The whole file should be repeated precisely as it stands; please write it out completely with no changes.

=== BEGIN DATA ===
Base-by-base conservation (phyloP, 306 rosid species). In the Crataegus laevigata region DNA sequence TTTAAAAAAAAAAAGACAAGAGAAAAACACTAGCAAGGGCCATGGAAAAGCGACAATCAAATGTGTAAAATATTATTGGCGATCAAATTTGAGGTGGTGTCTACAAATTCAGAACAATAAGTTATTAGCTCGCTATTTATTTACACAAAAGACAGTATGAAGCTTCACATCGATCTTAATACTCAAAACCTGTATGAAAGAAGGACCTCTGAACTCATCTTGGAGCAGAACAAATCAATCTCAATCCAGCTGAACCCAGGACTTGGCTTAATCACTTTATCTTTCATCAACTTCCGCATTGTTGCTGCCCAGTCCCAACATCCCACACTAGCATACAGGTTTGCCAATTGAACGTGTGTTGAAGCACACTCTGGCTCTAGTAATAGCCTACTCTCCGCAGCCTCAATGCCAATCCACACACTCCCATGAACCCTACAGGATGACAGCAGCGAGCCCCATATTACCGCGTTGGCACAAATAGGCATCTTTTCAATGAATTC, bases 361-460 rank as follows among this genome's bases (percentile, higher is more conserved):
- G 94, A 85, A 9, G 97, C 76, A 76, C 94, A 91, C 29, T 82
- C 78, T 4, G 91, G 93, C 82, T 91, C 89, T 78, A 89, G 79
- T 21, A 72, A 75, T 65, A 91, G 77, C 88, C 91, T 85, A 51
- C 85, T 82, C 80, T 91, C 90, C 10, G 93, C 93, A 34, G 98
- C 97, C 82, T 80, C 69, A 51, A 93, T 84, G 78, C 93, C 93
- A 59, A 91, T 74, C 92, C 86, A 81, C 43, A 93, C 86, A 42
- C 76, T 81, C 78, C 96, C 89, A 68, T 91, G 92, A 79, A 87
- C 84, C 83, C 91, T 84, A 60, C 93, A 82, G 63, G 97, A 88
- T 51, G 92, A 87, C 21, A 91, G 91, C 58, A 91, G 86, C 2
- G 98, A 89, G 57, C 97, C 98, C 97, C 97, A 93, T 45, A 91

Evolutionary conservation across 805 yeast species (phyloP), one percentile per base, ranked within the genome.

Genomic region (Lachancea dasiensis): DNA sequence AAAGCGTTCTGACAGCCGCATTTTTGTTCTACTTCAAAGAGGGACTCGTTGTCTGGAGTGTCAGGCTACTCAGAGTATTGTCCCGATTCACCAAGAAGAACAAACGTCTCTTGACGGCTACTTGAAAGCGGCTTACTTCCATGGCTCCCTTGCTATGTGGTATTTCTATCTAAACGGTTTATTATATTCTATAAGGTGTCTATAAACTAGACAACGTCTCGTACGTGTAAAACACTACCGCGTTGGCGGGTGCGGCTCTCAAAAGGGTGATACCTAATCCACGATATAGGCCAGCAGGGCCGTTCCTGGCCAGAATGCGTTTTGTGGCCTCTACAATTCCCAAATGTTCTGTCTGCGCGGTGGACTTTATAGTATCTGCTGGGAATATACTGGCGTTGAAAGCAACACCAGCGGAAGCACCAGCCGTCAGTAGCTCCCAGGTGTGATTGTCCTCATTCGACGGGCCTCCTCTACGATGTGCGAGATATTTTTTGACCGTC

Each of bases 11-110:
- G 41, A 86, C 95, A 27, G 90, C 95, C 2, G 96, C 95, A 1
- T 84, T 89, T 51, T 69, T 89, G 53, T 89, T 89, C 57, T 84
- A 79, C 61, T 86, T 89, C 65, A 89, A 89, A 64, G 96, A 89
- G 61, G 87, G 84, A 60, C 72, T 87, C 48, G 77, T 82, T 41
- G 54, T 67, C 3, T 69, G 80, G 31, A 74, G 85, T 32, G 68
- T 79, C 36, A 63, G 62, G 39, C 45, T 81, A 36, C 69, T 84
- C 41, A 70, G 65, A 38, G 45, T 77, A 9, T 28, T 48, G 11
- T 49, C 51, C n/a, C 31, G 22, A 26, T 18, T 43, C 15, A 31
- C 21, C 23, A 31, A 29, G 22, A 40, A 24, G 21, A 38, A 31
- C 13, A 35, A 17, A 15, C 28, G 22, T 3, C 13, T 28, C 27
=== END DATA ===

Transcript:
Base-by-base conservation (phyloP, 306 rosid species). In the Crataegus laevigata region DNA sequence TTTAAAAAAAAAAAGACAAGAGAAAAACACTAGCAAGGGCCATGGAAAAGCGACAATCAAATGTGTAAAATATTATTGGCGATCAAATTTGAGGTGGTGTCTACAAATTCAGAACAATAAGTTATTAGCTCGCTATTTATTTACACAAAAGACAGTATGAAGCTTCACATCGATCTTAATACTCAAAACCTGTATGAAAGAAGGACCTCTGAACTCATCTTGGAGCAGAACAAATCAATCTCAATCCAGCTGAACCCAGGACTTGGCTTAATCACTTTATCTTTCATCAACTTCCGCATTGTTGCTGCCCAGTCCCAACATCCCACACTAGCATACAGGTTTGCCAATTGAACGTGTGTTGAAGCACACTCTGGCTCTAGTAATAGCCTACTCTCCGCAGCCTCAATGCCAATCCACACACTCCCATGAACCCTACAGGATGACAGCAGCGAGCCCCATATTACCGCGTTGGCACAAATAGGCATCTTTTCAATGAATTC, bases 361-460 rank as follows among this genome's bases (percentile, higher is more conserved):
- G 94, A 85, A 9, G 97, C 76, A 76, C 94, A 91, C 29, T 82
- C 78, T 4, G 91, G 93, C 82, T 91, C 89, T 78, A 89, G 79
- T 21, A 72, A 75, T 65, A 91, G 77, C 88, C 91, T 85, A 51
- C 85, T 82, C 80, T 91, C 90, C 10, G 93, C 93, A 34, G 98
- C 97, C 82, T 80, C 69, A 51, A 93, T 84, G 78, C 93, C 93
- A 59, A 91, T 74, C 92, C 86, A 81, C 43, A 93, C 86, A 42
- C 76, T 81, C 78, C 96, C 89, A 68, T 91, G 92, A 79, A 87
- C 84, C 83, C 91, T 84, A 60, C 93, A 82, G 63, G 97, A 88
- T 51, G 92, A 87, C 21, A 91, G 91, C 58, A 91, G 86, C 2
- G 98, A 89, G 57, C 97, C 98, C 97, C 97, A 93, T 45, A 91

Evolutionary conservation across 805 yeast species (phyloP), one percentile per base, ranked within the genome.

Genomic region (Lachancea dasiensis): DNA sequence AAAGCGTTCTGACAGCCGCATTTTTGTTCTACTTCAAAGAGGGACTCGTTGTCTGGAGTGTCAGGCTACTCAGAGTATTGTCCCGATTCACCAAGAAGAACAAACGTCTCTTGACGGCTACTTGAAAGCGGCTTACTTCCATGGCTCCCTTGCTATGTGGTATTTCTATCTAAACGGTTTATTATATTCTATAAGGTGTCTATAAACTAGACAACGTCTCGTACGTGTAAAACACTACCGCGTTGGCGGGTGCGGCTCTCAAAAGGGTGATACCTAATCCACGATATAGGCCAGCAGGGCCGTTCCTGGCCAGAATGCGTTTTGTGGCCTCTACAATTCCCAAATGTTCTGTCTGCGCGGTGGACTTTATAGTATCTGCTGGGAATATACTGGCGTTGAAAGCAACACCAGCGGAAGCACCAGCCGTCAGTAGCTCCCAGGTGTGATTGTCCTCATTCGACGGGCCTCCTCTACGATGTGCGAGATATTTTTTGACCGTC

Each of bases 11-110:
- G 41, A 86, C 95, A 27, G 90, C 95, C 2, G 96, C 95, A 1
- T 84, T 89, T 51, T 69, T 89, G 53, T 89, T 89, C 57, T 84
- A 79, C 61, T 86, T 89, C 65, A 89, A 89, A 64, G 96, A 89
- G 61, G 87, G 84, A 60, C 72, T 87, C 48, G 77, T 82, T 41
- G 54, T 67, C 3, T 69, G 80, G 31, A 74, G 85, T 32, G 68
- T 79, C 36, A 63, G 62, G 39, C 45, T 81, A 36, C 69, T 84
- C 41, A 70, G 65, A 38, G 45, T 77, A 9, T 28, T 48, G 11
- T 49, C 51, C n/a, C 31, G 22, A 26, T 18, T 43, C 15, A 31
- C 21, C 23, A 31, A 29, G 22, A 40, A 24, G 21, A 38, A 31
- C 13, A 35, A 17, A 15, C 28, G 22, T 3, C 13, T 28, C 27